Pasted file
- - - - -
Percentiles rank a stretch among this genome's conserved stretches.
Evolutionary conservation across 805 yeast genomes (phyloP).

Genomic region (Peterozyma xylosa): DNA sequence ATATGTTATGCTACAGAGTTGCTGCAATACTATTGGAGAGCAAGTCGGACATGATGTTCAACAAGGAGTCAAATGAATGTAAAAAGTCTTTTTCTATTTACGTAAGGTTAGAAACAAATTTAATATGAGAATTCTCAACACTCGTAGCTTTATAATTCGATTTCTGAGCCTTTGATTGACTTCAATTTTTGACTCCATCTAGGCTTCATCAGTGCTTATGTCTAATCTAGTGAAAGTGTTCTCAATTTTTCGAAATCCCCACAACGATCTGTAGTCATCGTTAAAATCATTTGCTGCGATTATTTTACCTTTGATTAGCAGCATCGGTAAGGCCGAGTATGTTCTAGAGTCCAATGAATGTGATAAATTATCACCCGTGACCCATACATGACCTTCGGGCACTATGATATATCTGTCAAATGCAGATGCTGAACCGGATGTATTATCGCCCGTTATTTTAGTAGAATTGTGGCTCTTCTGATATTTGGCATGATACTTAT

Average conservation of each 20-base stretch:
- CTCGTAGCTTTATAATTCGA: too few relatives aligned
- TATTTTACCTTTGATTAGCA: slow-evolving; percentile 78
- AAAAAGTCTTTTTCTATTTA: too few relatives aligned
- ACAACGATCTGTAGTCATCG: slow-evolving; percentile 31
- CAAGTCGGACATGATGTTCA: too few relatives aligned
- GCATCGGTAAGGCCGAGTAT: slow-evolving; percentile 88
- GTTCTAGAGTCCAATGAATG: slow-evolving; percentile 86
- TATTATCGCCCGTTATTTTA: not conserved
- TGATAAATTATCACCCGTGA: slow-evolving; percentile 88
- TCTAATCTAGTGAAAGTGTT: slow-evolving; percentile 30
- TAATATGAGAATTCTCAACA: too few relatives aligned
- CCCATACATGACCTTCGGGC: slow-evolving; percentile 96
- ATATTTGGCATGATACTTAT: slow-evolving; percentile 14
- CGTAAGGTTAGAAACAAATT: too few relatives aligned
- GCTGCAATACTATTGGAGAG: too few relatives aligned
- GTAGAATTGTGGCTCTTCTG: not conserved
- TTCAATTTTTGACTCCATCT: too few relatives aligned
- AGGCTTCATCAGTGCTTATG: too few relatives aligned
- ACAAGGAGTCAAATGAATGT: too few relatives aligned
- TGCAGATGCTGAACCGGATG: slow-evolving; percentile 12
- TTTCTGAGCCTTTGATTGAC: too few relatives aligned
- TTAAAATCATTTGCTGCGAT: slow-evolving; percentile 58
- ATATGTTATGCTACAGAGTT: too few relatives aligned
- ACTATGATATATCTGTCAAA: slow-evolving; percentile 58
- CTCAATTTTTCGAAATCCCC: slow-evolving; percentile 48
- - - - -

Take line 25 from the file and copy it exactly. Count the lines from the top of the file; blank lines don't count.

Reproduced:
- TTTCTGAGCCTTTGATTGAC: too few relatives aligned